In the search for alternatives for people suffering from rheumatoid arthritis — an autoimmune disease that causes pain and currently cannot be cured — researchers in the United States have developed a potential vaccine against the condition. In pre-clinical tests, the immunizing agent promoted an improvement in the bone quality of the animals and can bring long-term benefits to the vaccinated, bet the scientists involved.
According to researchers at the University of Toledo, the potential vaccine could help both in preventing arthritis and in treating it, if it demonstrates the same benefits in humans. Published in the journal Proceedings of the National Academy of Sciences (PNAS), the study could open a new chapter in the field of research on rheumatoid arthritis and other autoimmune diseases.
There is no cure for rheumatoid arthritis, only treatment
It is worth remembering that rheumatoid arthritis is one of the most common autoimmune diseases and the condition tends to occur when the body’s immune system attacks an individual’s healthy tissues, particularly the lining of the joints in the hands, wrists, ankles, and knees.
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According to potential vaccine researchers, the disease can affect up to 1% of the global population, which is equivalent to 90 million people worldwide. “Despite its high prevalence, there is no cure and we don’t entirely know what causes it. This is true for almost all autoimmune diseases, which makes their treatment or prevention so difficult”, explains Ritu Chakravarti, a scientist and professor at the Faculty of Medicine and Life Sciences at the University of Toledo.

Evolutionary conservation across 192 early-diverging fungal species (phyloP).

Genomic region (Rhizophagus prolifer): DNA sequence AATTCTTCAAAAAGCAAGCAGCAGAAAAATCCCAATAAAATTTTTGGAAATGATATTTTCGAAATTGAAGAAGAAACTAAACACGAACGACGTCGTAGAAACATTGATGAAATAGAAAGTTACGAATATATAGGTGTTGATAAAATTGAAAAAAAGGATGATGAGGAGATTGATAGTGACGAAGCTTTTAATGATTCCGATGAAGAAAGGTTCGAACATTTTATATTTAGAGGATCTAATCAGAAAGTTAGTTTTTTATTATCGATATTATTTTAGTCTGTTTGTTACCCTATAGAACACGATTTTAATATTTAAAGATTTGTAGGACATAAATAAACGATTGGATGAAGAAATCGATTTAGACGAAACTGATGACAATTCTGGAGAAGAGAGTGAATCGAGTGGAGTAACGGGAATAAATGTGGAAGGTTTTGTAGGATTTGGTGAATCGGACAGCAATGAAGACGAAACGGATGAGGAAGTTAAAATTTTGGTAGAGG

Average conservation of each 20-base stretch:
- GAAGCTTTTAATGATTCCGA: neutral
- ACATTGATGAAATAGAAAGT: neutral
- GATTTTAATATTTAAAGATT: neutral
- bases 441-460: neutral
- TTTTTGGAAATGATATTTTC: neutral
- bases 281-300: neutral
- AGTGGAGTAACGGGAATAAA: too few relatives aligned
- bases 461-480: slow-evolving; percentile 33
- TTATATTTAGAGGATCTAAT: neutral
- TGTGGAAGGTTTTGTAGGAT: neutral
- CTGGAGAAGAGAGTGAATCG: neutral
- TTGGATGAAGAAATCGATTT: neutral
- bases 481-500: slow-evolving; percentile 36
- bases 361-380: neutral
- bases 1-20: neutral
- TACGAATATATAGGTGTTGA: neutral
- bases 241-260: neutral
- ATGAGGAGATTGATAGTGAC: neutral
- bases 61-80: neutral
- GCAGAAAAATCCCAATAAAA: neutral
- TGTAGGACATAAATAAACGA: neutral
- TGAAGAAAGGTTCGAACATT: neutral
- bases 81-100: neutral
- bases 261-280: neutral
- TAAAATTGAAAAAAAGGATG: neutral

“If we manage to successfully put this vaccine in the clinic, it would be revolutionary,” points out the study’s lead author. However, further studies are still needed for the formula against rheumatoid arthritis to be available on the market.
Potential Arthritis Vaccine
For years, Chakravarti has studied a protein called 14-3-3-zeta and its role in immunological pathologies. Initially, scientists understood that this protein was a potential trigger for rheumatoid arthritis, but practice showed the opposite. In other words, the absence of this protein, induced in studies with animal models, caused early and severe arthritis in animals.
Based on this new understanding, the team of researchers began testing the potential vaccine against rheumatoid arthritis, seeking to increase the concentration of the protein in the body. Thus, the protein was grown in a bacterial cell, then purified and, finally, packaged with other compounds that ensured the stability of the formula.
According to the authors, the vaccine elicited a strong and immediate—but also long-lasting—response from the body’s innate immune system, providing protection against autoimmune disease. At least these were the effects observed in rodents. In addition to suppressing the development of arthritis, the vaccine also improved bone quality, which may indicate long-term benefits after immunization.
“To our happy surprise, rheumatoid arthritis has completely disappeared in animals that received the vaccine,” said Chakravarti. “Sometimes there’s no better way than serendipity [descobertas feitas pelo acaso]. We happened to get the wrong result, but it turned out to be the best result. These types of scientific discoveries are very important in this field”, comments the scientist.
“It’s been many years since we’ve made great discoveries to treat or prevent rheumatoid arthritis,” adds Chakravarti. Now, the researchers are awaiting a patent application for the discovery and are seeking to partner with the pharmaceutical industry to support studies of safety and efficacy in humans.
To check out the complete rodent study and the potential vaccine against rheumatoid arthritis, published in the scientific journal PNAS, click here.